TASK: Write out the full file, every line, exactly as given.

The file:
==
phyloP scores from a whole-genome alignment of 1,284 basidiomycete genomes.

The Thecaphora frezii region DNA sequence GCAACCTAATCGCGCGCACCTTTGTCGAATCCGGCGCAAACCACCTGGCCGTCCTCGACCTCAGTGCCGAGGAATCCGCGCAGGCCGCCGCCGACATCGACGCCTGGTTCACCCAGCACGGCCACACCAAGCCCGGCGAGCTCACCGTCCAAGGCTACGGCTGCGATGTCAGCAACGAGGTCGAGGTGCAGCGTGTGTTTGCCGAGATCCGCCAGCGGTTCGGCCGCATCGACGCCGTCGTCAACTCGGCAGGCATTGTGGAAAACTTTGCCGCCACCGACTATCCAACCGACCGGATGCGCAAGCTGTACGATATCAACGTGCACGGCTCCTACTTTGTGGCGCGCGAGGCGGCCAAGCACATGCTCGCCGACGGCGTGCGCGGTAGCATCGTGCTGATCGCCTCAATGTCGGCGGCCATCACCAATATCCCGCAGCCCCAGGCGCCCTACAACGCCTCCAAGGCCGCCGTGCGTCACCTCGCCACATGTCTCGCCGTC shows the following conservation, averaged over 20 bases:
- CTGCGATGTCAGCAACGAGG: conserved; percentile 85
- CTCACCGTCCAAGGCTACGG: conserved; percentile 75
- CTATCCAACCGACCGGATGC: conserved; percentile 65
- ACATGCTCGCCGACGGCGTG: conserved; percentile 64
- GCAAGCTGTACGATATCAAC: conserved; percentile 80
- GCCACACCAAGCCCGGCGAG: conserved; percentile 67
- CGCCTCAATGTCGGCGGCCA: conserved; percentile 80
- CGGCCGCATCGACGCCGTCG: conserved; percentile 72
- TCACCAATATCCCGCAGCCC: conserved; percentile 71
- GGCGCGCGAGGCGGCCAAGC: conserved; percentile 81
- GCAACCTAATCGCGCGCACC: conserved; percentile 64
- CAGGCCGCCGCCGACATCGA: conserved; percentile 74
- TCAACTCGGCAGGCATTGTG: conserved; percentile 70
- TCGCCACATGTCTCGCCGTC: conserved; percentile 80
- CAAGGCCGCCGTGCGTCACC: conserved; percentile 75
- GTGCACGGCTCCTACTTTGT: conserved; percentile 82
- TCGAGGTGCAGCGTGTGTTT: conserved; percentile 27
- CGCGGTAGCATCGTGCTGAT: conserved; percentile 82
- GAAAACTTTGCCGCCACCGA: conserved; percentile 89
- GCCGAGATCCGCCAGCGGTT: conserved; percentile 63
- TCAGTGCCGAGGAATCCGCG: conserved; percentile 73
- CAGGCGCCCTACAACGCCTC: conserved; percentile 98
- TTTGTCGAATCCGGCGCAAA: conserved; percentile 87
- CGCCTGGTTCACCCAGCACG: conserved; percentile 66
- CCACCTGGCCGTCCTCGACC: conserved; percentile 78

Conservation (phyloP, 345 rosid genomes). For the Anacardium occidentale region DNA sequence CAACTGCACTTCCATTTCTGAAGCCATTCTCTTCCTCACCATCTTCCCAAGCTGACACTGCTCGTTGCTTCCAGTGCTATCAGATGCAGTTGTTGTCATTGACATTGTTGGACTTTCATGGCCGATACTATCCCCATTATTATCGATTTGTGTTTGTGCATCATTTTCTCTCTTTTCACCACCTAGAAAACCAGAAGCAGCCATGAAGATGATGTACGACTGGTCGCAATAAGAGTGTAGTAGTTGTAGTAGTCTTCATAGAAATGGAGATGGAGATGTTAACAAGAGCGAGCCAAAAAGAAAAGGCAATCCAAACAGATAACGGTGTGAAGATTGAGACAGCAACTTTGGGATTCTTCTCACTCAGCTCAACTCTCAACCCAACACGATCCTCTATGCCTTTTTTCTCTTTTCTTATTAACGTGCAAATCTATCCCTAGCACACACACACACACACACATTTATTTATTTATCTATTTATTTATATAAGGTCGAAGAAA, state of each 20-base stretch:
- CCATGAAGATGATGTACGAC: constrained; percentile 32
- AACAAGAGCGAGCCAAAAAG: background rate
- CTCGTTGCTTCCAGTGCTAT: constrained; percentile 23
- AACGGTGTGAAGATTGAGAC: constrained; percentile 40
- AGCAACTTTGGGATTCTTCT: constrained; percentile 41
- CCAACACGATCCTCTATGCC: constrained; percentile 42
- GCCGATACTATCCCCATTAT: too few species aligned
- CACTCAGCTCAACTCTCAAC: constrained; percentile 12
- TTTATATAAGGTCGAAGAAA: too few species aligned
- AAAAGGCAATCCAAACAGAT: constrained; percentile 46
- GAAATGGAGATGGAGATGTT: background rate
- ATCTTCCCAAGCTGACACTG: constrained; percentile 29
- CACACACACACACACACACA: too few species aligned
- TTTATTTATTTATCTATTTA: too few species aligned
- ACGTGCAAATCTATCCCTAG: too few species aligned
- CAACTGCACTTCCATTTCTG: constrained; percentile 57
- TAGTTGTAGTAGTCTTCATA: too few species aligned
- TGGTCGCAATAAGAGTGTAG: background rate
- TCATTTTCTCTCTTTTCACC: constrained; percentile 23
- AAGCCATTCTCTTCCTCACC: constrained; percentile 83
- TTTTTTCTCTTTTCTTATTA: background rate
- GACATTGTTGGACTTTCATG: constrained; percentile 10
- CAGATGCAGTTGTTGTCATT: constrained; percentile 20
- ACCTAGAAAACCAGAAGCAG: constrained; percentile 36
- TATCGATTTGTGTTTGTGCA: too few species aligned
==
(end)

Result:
phyloP scores from a whole-genome alignment of 1,284 basidiomycete genomes.

The Thecaphora frezii region DNA sequence GCAACCTAATCGCGCGCACCTTTGTCGAATCCGGCGCAAACCACCTGGCCGTCCTCGACCTCAGTGCCGAGGAATCCGCGCAGGCCGCCGCCGACATCGACGCCTGGTTCACCCAGCACGGCCACACCAAGCCCGGCGAGCTCACCGTCCAAGGCTACGGCTGCGATGTCAGCAACGAGGTCGAGGTGCAGCGTGTGTTTGCCGAGATCCGCCAGCGGTTCGGCCGCATCGACGCCGTCGTCAACTCGGCAGGCATTGTGGAAAACTTTGCCGCCACCGACTATCCAACCGACCGGATGCGCAAGCTGTACGATATCAACGTGCACGGCTCCTACTTTGTGGCGCGCGAGGCGGCCAAGCACATGCTCGCCGACGGCGTGCGCGGTAGCATCGTGCTGATCGCCTCAATGTCGGCGGCCATCACCAATATCCCGCAGCCCCAGGCGCCCTACAACGCCTCCAAGGCCGCCGTGCGTCACCTCGCCACATGTCTCGCCGTC shows the following conservation, averaged over 20 bases:
- CTGCGATGTCAGCAACGAGG: conserved; percentile 85
- CTCACCGTCCAAGGCTACGG: conserved; percentile 75
- CTATCCAACCGACCGGATGC: conserved; percentile 65
- ACATGCTCGCCGACGGCGTG: conserved; percentile 64
- GCAAGCTGTACGATATCAAC: conserved; percentile 80
- GCCACACCAAGCCCGGCGAG: conserved; percentile 67
- CGCCTCAATGTCGGCGGCCA: conserved; percentile 80
- CGGCCGCATCGACGCCGTCG: conserved; percentile 72
- TCACCAATATCCCGCAGCCC: conserved; percentile 71
- GGCGCGCGAGGCGGCCAAGC: conserved; percentile 81
- GCAACCTAATCGCGCGCACC: conserved; percentile 64
- CAGGCCGCCGCCGACATCGA: conserved; percentile 74
- TCAACTCGGCAGGCATTGTG: conserved; percentile 70
- TCGCCACATGTCTCGCCGTC: conserved; percentile 80
- CAAGGCCGCCGTGCGTCACC: conserved; percentile 75
- GTGCACGGCTCCTACTTTGT: conserved; percentile 82
- TCGAGGTGCAGCGTGTGTTT: conserved; percentile 27
- CGCGGTAGCATCGTGCTGAT: conserved; percentile 82
- GAAAACTTTGCCGCCACCGA: conserved; percentile 89
- GCCGAGATCCGCCAGCGGTT: conserved; percentile 63
- TCAGTGCCGAGGAATCCGCG: conserved; percentile 73
- CAGGCGCCCTACAACGCCTC: conserved; percentile 98
- TTTGTCGAATCCGGCGCAAA: conserved; percentile 87
- CGCCTGGTTCACCCAGCACG: conserved; percentile 66
- CCACCTGGCCGTCCTCGACC: conserved; percentile 78

Conservation (phyloP, 345 rosid genomes). For the Anacardium occidentale region DNA sequence CAACTGCACTTCCATTTCTGAAGCCATTCTCTTCCTCACCATCTTCCCAAGCTGACACTGCTCGTTGCTTCCAGTGCTATCAGATGCAGTTGTTGTCATTGACATTGTTGGACTTTCATGGCCGATACTATCCCCATTATTATCGATTTGTGTTTGTGCATCATTTTCTCTCTTTTCACCACCTAGAAAACCAGAAGCAGCCATGAAGATGATGTACGACTGGTCGCAATAAGAGTGTAGTAGTTGTAGTAGTCTTCATAGAAATGGAGATGGAGATGTTAACAAGAGCGAGCCAAAAAGAAAAGGCAATCCAAACAGATAACGGTGTGAAGATTGAGACAGCAACTTTGGGATTCTTCTCACTCAGCTCAACTCTCAACCCAACACGATCCTCTATGCCTTTTTTCTCTTTTCTTATTAACGTGCAAATCTATCCCTAGCACACACACACACACACACATTTATTTATTTATCTATTTATTTATATAAGGTCGAAGAAA, state of each 20-base stretch:
- CCATGAAGATGATGTACGAC: constrained; percentile 32
- AACAAGAGCGAGCCAAAAAG: background rate
- CTCGTTGCTTCCAGTGCTAT: constrained; percentile 23
- AACGGTGTGAAGATTGAGAC: constrained; percentile 40
- AGCAACTTTGGGATTCTTCT: constrained; percentile 41
- CCAACACGATCCTCTATGCC: constrained; percentile 42
- GCCGATACTATCCCCATTAT: too few species aligned
- CACTCAGCTCAACTCTCAAC: constrained; percentile 12
- TTTATATAAGGTCGAAGAAA: too few species aligned
- AAAAGGCAATCCAAACAGAT: constrained; percentile 46
- GAAATGGAGATGGAGATGTT: background rate
- ATCTTCCCAAGCTGACACTG: constrained; percentile 29
- CACACACACACACACACACA: too few species aligned
- TTTATTTATTTATCTATTTA: too few species aligned
- ACGTGCAAATCTATCCCTAG: too few species aligned
- CAACTGCACTTCCATTTCTG: constrained; percentile 57
- TAGTTGTAGTAGTCTTCATA: too few species aligned
- TGGTCGCAATAAGAGTGTAG: background rate
- TCATTTTCTCTCTTTTCACC: constrained; percentile 23
- AAGCCATTCTCTTCCTCACC: constrained; percentile 83
- TTTTTTCTCTTTTCTTATTA: background rate
- GACATTGTTGGACTTTCATG: constrained; percentile 10
- CAGATGCAGTTGTTGTCATT: constrained; percentile 20
- ACCTAGAAAACCAGAAGCAG: constrained; percentile 36
- TATCGATTTGTGTTTGTGCA: too few species aligned